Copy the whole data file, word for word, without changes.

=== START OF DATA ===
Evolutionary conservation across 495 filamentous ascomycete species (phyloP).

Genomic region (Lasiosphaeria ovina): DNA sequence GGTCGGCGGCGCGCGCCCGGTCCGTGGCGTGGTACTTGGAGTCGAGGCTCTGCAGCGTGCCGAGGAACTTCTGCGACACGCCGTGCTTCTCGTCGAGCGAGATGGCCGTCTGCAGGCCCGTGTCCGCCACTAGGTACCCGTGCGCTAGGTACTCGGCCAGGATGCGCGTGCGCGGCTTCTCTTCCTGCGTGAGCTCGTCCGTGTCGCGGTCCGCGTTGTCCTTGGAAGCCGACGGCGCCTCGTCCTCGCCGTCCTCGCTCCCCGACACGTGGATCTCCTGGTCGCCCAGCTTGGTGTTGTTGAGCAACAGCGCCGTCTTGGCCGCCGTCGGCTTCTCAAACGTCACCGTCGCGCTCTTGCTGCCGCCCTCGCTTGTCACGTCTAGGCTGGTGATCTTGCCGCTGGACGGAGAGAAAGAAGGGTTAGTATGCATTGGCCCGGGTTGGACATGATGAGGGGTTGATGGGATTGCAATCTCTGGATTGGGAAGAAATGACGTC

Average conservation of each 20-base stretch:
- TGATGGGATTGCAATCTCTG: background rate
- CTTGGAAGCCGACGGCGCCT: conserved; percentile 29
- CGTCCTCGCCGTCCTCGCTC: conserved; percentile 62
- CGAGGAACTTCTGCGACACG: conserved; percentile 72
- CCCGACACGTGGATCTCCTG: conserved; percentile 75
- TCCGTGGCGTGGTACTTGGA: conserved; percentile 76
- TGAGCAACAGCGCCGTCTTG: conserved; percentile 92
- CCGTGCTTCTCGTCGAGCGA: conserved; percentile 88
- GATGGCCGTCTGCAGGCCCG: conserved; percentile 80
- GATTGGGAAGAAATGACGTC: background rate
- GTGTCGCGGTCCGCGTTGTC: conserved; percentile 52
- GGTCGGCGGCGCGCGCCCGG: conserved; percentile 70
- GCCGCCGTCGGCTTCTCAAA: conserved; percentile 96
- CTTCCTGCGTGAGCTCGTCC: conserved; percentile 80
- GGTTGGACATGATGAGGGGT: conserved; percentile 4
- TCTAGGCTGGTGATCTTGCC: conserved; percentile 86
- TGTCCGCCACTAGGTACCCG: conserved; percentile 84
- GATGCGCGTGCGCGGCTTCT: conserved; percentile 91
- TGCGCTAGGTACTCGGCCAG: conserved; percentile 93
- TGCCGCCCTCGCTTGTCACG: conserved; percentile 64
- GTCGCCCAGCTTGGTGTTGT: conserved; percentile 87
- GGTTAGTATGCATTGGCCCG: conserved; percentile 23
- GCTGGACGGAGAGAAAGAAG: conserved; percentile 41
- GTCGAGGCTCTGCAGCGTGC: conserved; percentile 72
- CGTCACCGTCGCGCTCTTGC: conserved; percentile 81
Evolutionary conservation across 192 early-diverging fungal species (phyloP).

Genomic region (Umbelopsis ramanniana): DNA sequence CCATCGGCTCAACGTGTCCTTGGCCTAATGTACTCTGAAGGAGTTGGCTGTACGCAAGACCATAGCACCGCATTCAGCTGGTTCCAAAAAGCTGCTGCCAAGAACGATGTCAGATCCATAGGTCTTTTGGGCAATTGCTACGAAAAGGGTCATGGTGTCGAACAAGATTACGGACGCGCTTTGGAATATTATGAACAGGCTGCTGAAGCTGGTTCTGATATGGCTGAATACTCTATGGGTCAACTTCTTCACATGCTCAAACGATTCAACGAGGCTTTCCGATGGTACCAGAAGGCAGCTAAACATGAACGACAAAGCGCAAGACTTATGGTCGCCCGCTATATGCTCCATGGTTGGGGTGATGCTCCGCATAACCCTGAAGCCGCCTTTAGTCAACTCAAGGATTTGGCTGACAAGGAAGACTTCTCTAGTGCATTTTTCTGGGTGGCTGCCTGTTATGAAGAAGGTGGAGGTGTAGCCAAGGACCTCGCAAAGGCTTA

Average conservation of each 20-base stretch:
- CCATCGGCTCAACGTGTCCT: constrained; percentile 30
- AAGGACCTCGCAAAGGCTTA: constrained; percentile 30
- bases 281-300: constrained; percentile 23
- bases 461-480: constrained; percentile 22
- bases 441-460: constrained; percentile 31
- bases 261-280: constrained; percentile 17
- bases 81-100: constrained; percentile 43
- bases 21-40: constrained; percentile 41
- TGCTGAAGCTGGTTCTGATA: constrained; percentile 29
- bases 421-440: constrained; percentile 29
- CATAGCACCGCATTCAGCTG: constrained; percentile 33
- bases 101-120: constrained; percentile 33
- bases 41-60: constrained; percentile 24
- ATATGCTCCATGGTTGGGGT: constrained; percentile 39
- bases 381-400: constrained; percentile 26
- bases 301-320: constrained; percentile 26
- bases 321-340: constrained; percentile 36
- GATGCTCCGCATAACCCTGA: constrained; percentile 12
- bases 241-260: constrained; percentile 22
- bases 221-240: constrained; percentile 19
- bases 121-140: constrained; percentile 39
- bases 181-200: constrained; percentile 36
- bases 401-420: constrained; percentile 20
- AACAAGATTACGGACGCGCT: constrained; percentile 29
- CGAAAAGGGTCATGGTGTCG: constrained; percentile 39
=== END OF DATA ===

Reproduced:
Evolutionary conservation across 495 filamentous ascomycete species (phyloP).

Genomic region (Lasiosphaeria ovina): DNA sequence GGTCGGCGGCGCGCGCCCGGTCCGTGGCGTGGTACTTGGAGTCGAGGCTCTGCAGCGTGCCGAGGAACTTCTGCGACACGCCGTGCTTCTCGTCGAGCGAGATGGCCGTCTGCAGGCCCGTGTCCGCCACTAGGTACCCGTGCGCTAGGTACTCGGCCAGGATGCGCGTGCGCGGCTTCTCTTCCTGCGTGAGCTCGTCCGTGTCGCGGTCCGCGTTGTCCTTGGAAGCCGACGGCGCCTCGTCCTCGCCGTCCTCGCTCCCCGACACGTGGATCTCCTGGTCGCCCAGCTTGGTGTTGTTGAGCAACAGCGCCGTCTTGGCCGCCGTCGGCTTCTCAAACGTCACCGTCGCGCTCTTGCTGCCGCCCTCGCTTGTCACGTCTAGGCTGGTGATCTTGCCGCTGGACGGAGAGAAAGAAGGGTTAGTATGCATTGGCCCGGGTTGGACATGATGAGGGGTTGATGGGATTGCAATCTCTGGATTGGGAAGAAATGACGTC

Average conservation of each 20-base stretch:
- TGATGGGATTGCAATCTCTG: background rate
- CTTGGAAGCCGACGGCGCCT: conserved; percentile 29
- CGTCCTCGCCGTCCTCGCTC: conserved; percentile 62
- CGAGGAACTTCTGCGACACG: conserved; percentile 72
- CCCGACACGTGGATCTCCTG: conserved; percentile 75
- TCCGTGGCGTGGTACTTGGA: conserved; percentile 76
- TGAGCAACAGCGCCGTCTTG: conserved; percentile 92
- CCGTGCTTCTCGTCGAGCGA: conserved; percentile 88
- GATGGCCGTCTGCAGGCCCG: conserved; percentile 80
- GATTGGGAAGAAATGACGTC: background rate
- GTGTCGCGGTCCGCGTTGTC: conserved; percentile 52
- GGTCGGCGGCGCGCGCCCGG: conserved; percentile 70
- GCCGCCGTCGGCTTCTCAAA: conserved; percentile 96
- CTTCCTGCGTGAGCTCGTCC: conserved; percentile 80
- GGTTGGACATGATGAGGGGT: conserved; percentile 4
- TCTAGGCTGGTGATCTTGCC: conserved; percentile 86
- TGTCCGCCACTAGGTACCCG: conserved; percentile 84
- GATGCGCGTGCGCGGCTTCT: conserved; percentile 91
- TGCGCTAGGTACTCGGCCAG: conserved; percentile 93
- TGCCGCCCTCGCTTGTCACG: conserved; percentile 64
- GTCGCCCAGCTTGGTGTTGT: conserved; percentile 87
- GGTTAGTATGCATTGGCCCG: conserved; percentile 23
- GCTGGACGGAGAGAAAGAAG: conserved; percentile 41
- GTCGAGGCTCTGCAGCGTGC: conserved; percentile 72
- CGTCACCGTCGCGCTCTTGC: conserved; percentile 81
Evolutionary conservation across 192 early-diverging fungal species (phyloP).

Genomic region (Umbelopsis ramanniana): DNA sequence CCATCGGCTCAACGTGTCCTTGGCCTAATGTACTCTGAAGGAGTTGGCTGTACGCAAGACCATAGCACCGCATTCAGCTGGTTCCAAAAAGCTGCTGCCAAGAACGATGTCAGATCCATAGGTCTTTTGGGCAATTGCTACGAAAAGGGTCATGGTGTCGAACAAGATTACGGACGCGCTTTGGAATATTATGAACAGGCTGCTGAAGCTGGTTCTGATATGGCTGAATACTCTATGGGTCAACTTCTTCACATGCTCAAACGATTCAACGAGGCTTTCCGATGGTACCAGAAGGCAGCTAAACATGAACGACAAAGCGCAAGACTTATGGTCGCCCGCTATATGCTCCATGGTTGGGGTGATGCTCCGCATAACCCTGAAGCCGCCTTTAGTCAACTCAAGGATTTGGCTGACAAGGAAGACTTCTCTAGTGCATTTTTCTGGGTGGCTGCCTGTTATGAAGAAGGTGGAGGTGTAGCCAAGGACCTCGCAAAGGCTTA

Average conservation of each 20-base stretch:
- CCATCGGCTCAACGTGTCCT: constrained; percentile 30
- AAGGACCTCGCAAAGGCTTA: constrained; percentile 30
- bases 281-300: constrained; percentile 23
- bases 461-480: constrained; percentile 22
- bases 441-460: constrained; percentile 31
- bases 261-280: constrained; percentile 17
- bases 81-100: constrained; percentile 43
- bases 21-40: constrained; percentile 41
- TGCTGAAGCTGGTTCTGATA: constrained; percentile 29
- bases 421-440: constrained; percentile 29
- CATAGCACCGCATTCAGCTG: constrained; percentile 33
- bases 101-120: constrained; percentile 33
- bases 41-60: constrained; percentile 24
- ATATGCTCCATGGTTGGGGT: constrained; percentile 39
- bases 381-400: constrained; percentile 26
- bases 301-320: constrained; percentile 26
- bases 321-340: constrained; percentile 36
- GATGCTCCGCATAACCCTGA: constrained; percentile 12
- bases 241-260: constrained; percentile 22
- bases 221-240: constrained; percentile 19
- bases 121-140: constrained; percentile 39
- bases 181-200: constrained; percentile 36
- bases 401-420: constrained; percentile 20
- AACAAGATTACGGACGCGCT: constrained; percentile 29
- CGAAAAGGGTCATGGTGTCG: constrained; percentile 39